The ability to finally garden has been front page news here in Buffalo and the national news is taking notice of the (delayed) gardening season in articles like this one in the Wall Street Journal: "Cities Invite Tourists to Stop and Smell the Roses".
It reports on the phenomenon that Garden Walk Buffalo represents in cities across the U.S. Inspired by Buffalo’s, Cleveland is now holding a city-wide garden walk that will include urban farms, vineyards, and orchards—the first one is June 24—and there are many established walks and festivals: lilacs in Rochester; azalea in Wilmington, NC; and lupines in Maine, among countless others.
Last year, Connecticut geography professor Richard Benfield was in Buffalo researching his upcoming book Garden Tourism. The 16-year-old Buffalo event, which—starting last year—has now grown into a five-week festival including on-going open gardens, a front yard contest, and a speaker/seminar program, now draws 25% of its visitors from out of town. (Keep in mind that the first GWB had 20 gardens and was more like a block party than a tourist event.) Also, the GWB visitors attend an average of 3.39 garden events per year, leaving money behind at each.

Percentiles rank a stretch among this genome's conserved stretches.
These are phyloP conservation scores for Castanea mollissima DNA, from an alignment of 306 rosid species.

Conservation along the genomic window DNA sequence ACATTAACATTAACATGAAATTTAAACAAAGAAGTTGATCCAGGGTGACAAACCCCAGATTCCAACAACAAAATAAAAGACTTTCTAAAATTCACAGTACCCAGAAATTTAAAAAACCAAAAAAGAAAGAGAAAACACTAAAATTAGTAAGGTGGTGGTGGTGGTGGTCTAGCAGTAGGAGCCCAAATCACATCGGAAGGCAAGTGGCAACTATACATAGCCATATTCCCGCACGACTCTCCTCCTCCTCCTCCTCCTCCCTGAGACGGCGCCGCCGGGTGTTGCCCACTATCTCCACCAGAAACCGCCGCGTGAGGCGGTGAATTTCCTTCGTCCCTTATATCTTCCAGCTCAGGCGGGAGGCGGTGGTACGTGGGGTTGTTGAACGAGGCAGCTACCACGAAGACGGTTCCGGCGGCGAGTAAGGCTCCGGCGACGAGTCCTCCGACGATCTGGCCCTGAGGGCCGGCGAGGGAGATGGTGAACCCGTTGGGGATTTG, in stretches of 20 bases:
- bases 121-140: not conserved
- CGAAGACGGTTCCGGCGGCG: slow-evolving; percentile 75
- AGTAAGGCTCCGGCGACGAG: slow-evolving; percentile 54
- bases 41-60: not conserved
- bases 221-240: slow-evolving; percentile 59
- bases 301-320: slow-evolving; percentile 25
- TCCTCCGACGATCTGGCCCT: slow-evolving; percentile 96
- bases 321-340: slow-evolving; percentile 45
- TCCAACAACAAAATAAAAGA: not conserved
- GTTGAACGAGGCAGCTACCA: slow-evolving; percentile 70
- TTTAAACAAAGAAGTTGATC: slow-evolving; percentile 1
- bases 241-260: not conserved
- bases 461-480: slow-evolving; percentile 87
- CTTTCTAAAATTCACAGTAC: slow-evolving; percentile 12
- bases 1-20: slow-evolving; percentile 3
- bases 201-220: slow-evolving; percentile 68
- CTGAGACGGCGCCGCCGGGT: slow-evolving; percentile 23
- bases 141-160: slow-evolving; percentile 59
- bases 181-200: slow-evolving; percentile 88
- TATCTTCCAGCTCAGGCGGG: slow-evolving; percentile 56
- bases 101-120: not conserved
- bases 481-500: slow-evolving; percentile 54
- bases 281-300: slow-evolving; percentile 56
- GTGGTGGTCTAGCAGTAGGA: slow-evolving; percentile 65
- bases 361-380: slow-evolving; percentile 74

The Journal interviewed GWB prez Jim Charlier as well as Benfield, and concluded with the statement I quote in this post title.
Garden Walk visitors will never see my viburnum during this, its finest season. By itself, it’s a fine example of plicatum tomentosum—which is all very well—but the way it embraces this sculpture makes it a real event. It does not disappoint.
Happy Memorial Day!